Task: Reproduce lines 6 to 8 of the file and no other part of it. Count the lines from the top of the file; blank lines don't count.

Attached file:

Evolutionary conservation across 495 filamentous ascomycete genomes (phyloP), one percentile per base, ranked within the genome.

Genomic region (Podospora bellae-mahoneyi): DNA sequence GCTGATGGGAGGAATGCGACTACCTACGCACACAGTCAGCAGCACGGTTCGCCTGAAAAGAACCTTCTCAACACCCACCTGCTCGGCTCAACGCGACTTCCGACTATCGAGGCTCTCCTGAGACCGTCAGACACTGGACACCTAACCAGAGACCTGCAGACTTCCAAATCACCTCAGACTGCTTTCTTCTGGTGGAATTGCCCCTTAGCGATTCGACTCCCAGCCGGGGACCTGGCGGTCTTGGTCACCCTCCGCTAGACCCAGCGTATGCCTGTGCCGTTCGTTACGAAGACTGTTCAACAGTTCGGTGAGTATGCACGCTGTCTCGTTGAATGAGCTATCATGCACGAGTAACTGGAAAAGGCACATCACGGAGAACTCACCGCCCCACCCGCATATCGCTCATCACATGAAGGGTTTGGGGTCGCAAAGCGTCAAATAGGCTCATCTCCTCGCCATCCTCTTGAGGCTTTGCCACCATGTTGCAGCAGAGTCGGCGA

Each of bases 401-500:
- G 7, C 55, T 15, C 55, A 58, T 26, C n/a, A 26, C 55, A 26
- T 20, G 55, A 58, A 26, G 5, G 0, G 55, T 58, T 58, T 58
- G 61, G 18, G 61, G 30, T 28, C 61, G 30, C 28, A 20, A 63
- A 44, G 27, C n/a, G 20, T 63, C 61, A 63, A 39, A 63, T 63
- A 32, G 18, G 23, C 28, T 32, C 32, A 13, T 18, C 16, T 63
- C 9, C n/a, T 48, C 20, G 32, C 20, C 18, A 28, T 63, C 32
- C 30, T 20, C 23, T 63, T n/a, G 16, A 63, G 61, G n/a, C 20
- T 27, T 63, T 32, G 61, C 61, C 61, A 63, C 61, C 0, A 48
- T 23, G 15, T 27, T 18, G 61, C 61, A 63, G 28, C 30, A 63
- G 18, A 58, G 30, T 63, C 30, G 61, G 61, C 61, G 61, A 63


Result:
- G 61, G 18, G 61, G 30, T 28, C 61, G 30, C 28, A 20, A 63
- A 44, G 27, C n/a, G 20, T 63, C 61, A 63, A 39, A 63, T 63
- A 32, G 18, G 23, C 28, T 32, C 32, A 13, T 18, C 16, T 63